Jeanie: I like all the colors. A long time ago I had a weakness for something called the green umber. Then I had a teacher that said "um...try something else"! (Laughter)! It really wasn't very effective, but I thought (at the time) that it was a perfect color for nature and tree trunks (Laughter)! Currently, I like sap green.
Marty: Hello everyone! it is nice to be back. I have been traveling and now I'm back. I like warm colors. I love cadmium orange..I just love it I could eat it! (Laughter)! I brought in a painting that I did from the street market. I wanted this strong shadow. I was going for a strong sunlit look!
Charlie: I am partial to light peach and indigo blue. I don't like the Browns! I didn't bring anything in today.
Announcements: Art Broadway will have a reception 6/13/15 6-9
Jerry: I went to the plein air show in Corvallis. It is really excellent! They did a paint out on Wednesday and some of those pieces are in the show. Not all of the art is plein air. It is across from the football stadium. I really encourage you all to see the show it is really outstanding.
The lavender festival is coming up here is the link:
The friends of easels meets on Mondays in the gorge. You can always just show up with them. (Editor's note: I will put their calendar on another page).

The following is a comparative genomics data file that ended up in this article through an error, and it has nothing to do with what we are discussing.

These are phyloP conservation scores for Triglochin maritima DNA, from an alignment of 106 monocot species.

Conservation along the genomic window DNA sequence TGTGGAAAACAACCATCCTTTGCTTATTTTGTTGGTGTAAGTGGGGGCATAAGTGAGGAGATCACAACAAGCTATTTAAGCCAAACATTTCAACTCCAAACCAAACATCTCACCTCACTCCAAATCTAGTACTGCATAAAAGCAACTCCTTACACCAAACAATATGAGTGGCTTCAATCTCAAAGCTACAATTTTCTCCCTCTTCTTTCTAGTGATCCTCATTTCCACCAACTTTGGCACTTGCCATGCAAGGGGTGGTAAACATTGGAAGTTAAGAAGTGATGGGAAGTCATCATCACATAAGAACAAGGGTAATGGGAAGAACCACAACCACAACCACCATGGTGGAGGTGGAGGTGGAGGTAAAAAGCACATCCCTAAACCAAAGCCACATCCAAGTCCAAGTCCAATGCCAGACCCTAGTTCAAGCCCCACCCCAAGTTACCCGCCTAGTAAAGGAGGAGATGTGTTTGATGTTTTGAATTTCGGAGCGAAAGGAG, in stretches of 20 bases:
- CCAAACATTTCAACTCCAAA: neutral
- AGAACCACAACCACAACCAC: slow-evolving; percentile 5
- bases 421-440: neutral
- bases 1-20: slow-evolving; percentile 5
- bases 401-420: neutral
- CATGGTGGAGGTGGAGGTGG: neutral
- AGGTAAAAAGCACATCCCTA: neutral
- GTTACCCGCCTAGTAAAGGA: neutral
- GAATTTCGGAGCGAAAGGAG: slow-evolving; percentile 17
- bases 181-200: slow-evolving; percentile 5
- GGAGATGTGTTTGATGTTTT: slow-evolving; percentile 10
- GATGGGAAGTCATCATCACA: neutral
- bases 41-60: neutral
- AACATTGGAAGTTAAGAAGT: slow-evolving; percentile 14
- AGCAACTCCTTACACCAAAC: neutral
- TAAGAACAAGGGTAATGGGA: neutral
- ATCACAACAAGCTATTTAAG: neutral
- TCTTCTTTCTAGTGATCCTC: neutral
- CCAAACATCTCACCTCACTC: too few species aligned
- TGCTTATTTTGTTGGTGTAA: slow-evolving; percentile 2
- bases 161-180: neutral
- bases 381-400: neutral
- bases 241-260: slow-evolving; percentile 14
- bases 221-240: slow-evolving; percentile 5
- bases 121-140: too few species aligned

Lake Oswego "Open Call":
Hillsboro Plein Air:
Jef Gunn is in a show at the Augen Gallery. He is there through June 27.
Make sure to read his artist statement on the wall before seeing the show.
Two Saturday Workshops with Don Bishop: http://www.theroamingstudio.com/#!art-workshops-events/cwzt
Beaverton is looking for first Friday participants. Contact Donna Sanson and she will give you information.
Broderick gallery "Regional Art" show is up until July 1.
Smith Rock paint out:
OSA Maritime "Call to Artists" (July):
July 18....let's cruise with Brooks Hickerson on The Portland Steamship! Oregon Society and Artists and Oregon Maritime Museum are hosting the first "Portland Steamer Plein Air Cruise" July 18, Saturday, 2015. The Portland Steamer will depart 9 am from its dock at SW Pine and SW Naito. Cruise down the Willamette River to the Columbia River and return. This 4 hour cruise includes refreshments and all the scenery you can paint and draw. You can bring your easels and painting equipment aboard the afternoon before the cruise, July 17th, from 1-4pm.
You may bring nautical paintings to sell.
Contact Brooks Hickerson with questions:
and also let Brooks know when you have registered.
Get your tickets early!
The consensus is in. We think the "Annex" room is great. Please continue to support O'Connors by dining there when you can. The 8 o'clock am breakfast is dependably fun.
The Friday drawing club met after the meeting at Medley Tea. The results are in the front are on the front page of the blog direct link here.
Thank you everyone for coming today and sharing your ideas and paintings.
Next meeting Friday, June 19. Suggested table topic: It has been said that what you leave out of a painting is as important as what you put in. What does this statement mean to you? What has been your experience?
See you next time!